Pier-to-Peer

New York
03.28.08

Left: Dealers David Zwirner and Iwan Wirth. (Photo: David Velasco) Right: Collector Don Rubell with artist Takashi Murakami. (Photo: Linda Yablonsky)


Armory Show week in New York got off to a deceptively heady start on Tuesday night with a party that Sotheby’s Tobias Meyer and art consultant Mark Fletcher threw in their assume vivid astro focus–enhanced apartment sixty-six floors above Columbus Circle. Spirits were high as guests floated through the living room like the dancers in Cecil B. DeMille’s 1930 film Madam Satan, much of which takes place at a cocktail party in a blimp drifting over Central Park. In the movie, lightning strikes, forcing everyone to parachute into the Central Park Reservoir. Painters Lisa Yuskavage and Matvey Levenstein replayed that act in slightly less dramatic fashion by bailing early, ostensibly to avoid the mesclun-and-goulash dinner—and not Yuskavage’s former dealer, Marianne Boesky, who was deep in conversation with Friedrich Petzel on the other side of the room.

In fact, the number of gallerists chowing down in such unusually friendly fashion gave the entire soiree a slightly unbecoming wholesomeness. There was Barbara Gladstone with Team’s Jose Freire, Tomasso Corvi-Mora with Cornelia Grassi, Stefania Bortolami and Javier Peres. Jeffrey Deitch came by, as did Frieze Fair codirector Amanda Sharp, who, though not a dealer, sure is helping to sell a bunch of art. After a while, though, the dealers gave way to a phalanx of night-owl artists: Slater Bradley, Adam McEwen, Terence Koh, Jessica Craig-Martin, John Currin and Rachel Feinstein, Ashley Bickerton, and of course avaf’s Eli Sudbrack, dressed up in Navajo/Carioca duds. (Don’t we love those who still bother to make an effort?) “This is the suavest crowd I’ve ever seen,” Bickerton said, following Koh into a bathroom. “Nothing but freaks!”

I found Studio Museum director Thelma Golden by the floor-to-ceiling windows looking east over midtown Manhattan, telling Francesco Vezzoli about her sudden marriage in January to London’s sustainable-fashion designer Duro Olowu. “Basically, we eloped,” she said. There was some talk of the Whitney Biennial performances at the Park Avenue Armory, and how good it felt to visit museums late at night. “Sometimes I think we should just stay open till midnight,” Golden said, sounding wistful. “Is it true Gavin Brown is opening a nightclub?” Vezzoli asked.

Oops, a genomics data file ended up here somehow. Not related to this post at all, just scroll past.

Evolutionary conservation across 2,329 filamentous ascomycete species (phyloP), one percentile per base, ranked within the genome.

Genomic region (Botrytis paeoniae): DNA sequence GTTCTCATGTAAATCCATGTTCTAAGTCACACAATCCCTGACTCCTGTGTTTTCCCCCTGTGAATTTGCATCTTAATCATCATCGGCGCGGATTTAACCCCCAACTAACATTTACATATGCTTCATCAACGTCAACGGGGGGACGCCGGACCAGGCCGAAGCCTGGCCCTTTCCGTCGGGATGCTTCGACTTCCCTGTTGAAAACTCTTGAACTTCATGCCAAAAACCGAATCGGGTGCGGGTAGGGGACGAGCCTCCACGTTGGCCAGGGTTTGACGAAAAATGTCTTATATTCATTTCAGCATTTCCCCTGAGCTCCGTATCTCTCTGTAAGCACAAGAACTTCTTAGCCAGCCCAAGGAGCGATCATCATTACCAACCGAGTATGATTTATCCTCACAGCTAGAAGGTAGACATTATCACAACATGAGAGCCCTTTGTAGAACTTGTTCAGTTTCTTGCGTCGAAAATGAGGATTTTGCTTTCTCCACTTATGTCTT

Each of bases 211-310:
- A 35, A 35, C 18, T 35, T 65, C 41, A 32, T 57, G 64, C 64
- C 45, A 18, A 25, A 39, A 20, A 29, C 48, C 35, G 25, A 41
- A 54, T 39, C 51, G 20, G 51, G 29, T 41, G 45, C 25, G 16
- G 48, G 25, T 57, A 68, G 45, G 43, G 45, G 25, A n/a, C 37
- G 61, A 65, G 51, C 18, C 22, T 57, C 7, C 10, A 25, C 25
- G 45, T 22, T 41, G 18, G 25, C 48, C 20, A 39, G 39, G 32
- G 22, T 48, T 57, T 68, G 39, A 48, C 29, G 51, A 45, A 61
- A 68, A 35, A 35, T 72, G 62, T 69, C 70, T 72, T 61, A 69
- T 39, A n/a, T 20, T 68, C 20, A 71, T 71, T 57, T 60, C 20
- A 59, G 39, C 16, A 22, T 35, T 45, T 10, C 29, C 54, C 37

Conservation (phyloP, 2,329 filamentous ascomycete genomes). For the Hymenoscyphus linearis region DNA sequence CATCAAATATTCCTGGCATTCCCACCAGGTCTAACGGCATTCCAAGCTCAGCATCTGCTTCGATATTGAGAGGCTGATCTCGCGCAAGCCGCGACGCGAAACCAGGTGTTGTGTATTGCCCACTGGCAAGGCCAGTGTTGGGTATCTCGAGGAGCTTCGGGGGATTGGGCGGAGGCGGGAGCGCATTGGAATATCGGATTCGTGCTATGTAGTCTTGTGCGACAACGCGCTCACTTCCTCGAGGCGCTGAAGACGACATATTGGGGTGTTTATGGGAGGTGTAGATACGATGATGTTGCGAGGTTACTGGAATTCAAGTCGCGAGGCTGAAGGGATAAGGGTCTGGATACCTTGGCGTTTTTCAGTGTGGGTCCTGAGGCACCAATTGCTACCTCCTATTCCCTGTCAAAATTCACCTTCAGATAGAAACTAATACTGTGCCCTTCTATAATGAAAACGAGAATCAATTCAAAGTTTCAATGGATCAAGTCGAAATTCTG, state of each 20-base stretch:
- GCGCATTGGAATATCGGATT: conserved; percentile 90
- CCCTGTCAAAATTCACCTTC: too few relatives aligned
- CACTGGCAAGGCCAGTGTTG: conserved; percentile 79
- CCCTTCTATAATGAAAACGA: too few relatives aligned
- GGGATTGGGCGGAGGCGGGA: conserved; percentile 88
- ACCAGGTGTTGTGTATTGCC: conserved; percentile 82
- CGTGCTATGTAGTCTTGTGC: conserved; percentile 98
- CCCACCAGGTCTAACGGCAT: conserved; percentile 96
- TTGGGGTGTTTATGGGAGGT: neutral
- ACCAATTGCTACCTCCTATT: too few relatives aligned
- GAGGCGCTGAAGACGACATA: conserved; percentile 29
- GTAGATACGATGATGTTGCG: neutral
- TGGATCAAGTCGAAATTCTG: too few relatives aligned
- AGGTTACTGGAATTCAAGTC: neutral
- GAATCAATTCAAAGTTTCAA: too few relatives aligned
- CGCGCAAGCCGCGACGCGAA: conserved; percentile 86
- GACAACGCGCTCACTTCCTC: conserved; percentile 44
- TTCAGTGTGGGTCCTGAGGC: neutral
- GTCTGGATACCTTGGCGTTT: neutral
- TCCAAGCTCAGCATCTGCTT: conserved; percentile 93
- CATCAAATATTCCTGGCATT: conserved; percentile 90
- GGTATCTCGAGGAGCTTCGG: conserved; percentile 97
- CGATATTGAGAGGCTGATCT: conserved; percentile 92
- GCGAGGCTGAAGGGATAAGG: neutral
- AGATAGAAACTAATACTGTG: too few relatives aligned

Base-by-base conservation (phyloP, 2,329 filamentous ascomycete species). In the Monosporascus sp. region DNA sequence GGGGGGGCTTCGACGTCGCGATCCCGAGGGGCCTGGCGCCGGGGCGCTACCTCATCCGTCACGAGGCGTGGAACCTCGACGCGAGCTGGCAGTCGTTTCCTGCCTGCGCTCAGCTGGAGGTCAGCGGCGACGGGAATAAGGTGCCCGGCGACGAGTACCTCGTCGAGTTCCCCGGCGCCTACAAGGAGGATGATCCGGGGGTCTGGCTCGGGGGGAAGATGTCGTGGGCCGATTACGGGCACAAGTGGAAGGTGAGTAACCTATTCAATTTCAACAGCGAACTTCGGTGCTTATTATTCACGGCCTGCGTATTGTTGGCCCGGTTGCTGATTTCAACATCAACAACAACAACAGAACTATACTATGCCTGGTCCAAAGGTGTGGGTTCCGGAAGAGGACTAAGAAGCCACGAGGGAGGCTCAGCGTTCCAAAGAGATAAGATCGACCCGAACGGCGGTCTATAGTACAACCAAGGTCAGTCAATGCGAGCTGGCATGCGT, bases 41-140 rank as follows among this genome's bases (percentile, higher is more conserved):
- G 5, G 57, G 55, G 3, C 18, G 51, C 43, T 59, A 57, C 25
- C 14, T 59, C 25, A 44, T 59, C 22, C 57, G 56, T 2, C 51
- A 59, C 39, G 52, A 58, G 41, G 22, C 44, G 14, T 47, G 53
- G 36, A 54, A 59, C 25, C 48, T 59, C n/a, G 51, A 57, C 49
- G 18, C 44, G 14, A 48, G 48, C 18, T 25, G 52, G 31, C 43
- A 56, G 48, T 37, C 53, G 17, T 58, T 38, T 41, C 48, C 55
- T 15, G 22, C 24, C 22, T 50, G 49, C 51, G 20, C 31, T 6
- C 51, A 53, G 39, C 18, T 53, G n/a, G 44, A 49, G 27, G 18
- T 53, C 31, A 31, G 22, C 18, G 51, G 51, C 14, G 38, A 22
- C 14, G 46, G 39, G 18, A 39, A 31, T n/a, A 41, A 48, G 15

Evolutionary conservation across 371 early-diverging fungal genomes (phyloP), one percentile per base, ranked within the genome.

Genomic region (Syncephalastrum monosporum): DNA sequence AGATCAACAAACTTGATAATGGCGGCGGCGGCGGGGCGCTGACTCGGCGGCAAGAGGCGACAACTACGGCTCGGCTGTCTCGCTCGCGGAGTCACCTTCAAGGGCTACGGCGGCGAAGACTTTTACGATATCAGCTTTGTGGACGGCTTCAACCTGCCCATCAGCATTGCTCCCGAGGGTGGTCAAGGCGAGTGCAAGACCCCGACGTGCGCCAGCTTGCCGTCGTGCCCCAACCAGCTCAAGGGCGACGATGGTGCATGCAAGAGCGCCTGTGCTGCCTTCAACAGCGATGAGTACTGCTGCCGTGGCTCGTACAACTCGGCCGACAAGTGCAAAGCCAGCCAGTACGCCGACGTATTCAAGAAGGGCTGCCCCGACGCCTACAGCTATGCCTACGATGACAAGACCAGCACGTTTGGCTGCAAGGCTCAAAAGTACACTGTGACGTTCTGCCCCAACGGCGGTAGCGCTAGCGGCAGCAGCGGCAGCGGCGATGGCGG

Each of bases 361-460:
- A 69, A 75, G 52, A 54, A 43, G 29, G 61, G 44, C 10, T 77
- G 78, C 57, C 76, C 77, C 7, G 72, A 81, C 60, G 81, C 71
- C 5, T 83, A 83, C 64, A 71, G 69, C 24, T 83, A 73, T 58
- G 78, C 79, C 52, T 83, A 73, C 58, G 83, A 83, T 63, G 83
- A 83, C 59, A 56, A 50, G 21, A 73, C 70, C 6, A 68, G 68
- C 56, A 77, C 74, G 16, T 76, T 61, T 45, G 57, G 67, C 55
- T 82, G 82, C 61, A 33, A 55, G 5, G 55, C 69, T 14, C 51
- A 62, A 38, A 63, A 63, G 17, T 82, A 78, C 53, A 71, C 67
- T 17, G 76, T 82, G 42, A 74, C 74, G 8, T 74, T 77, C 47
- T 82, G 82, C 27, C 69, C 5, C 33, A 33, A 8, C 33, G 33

Left: Artist Mary Heilmann. Right: Filmmaker John Waters. (Photos: Linda Yablonsky)


That would be a logical next step from the owner of the soon-to-be-defunct bar Passerby. Brown certainly could have brought some pizzazz to the Armory Show’s VIP preview on Wednesday, when I spotted a number of dealers sitting in their booths, staring out at the aisles and hoping new clients would notice them. Out here on the river, hard by New Jersey, the pier felt more like a trading post than usual. Perhaps it’s assuming the personality of the enthusiastic new owner, Merchandise Mart Properties of Chicago, which also runs Art Chicago and the Volta and NEXT fairs, among other trade shows. Paul Morris, an Armory Show cofounder who is now the fair's vice president, was busy taking Dolce and Gabbana for a tour (he must sniff out a new sponsor around every corner), so I slipped into the VIP Lounge to meet Chris Kennedy, who was more or less born into the Mart (once owned by his grandfather, Joseph Kennedy) and who looks very much like his father, Robert F. Kennedy. “Art fairs are the future of retail,” he said flat out. The reason? Because they’re so social. Kennedy’s right.

An art fair isn’t just about the flow of money. It’s about schmoozing. Art fairs are the high school dances of the international set. Photographer Timothy Greenfield-Sanders spoke of his new HBO documentary about prominent black Americans—what timing!—and, in the VIP room, I met Peter Rosenthal, one of the founders of First Creative Bank, a new entity designed expressly to serve the “creative economy.” Still, this Armory, which once admitted only the freshest works, may be the least challenging in recent memory. I heard one artist call it a fair that “only a decorator could love.” More than one passerby compared it—unfavorably—with the current Biennial. Alienated by the hodgepodge, I longed for a little curatorial muscle, some celebrity outrage, a soupçon of sensuality. “Let me ask you something,” Kennedy said. “Why isn’t there more political art?”

Left: Thelma Golden, director and chief curator at the Studio Museum in Harlem, and artist Francesco Vezzoli. (Photo: Linda Yablonsky) Right: assume vivid astro focus's Eli Sudbrack and Carla Machado. (Photo: David Velasco)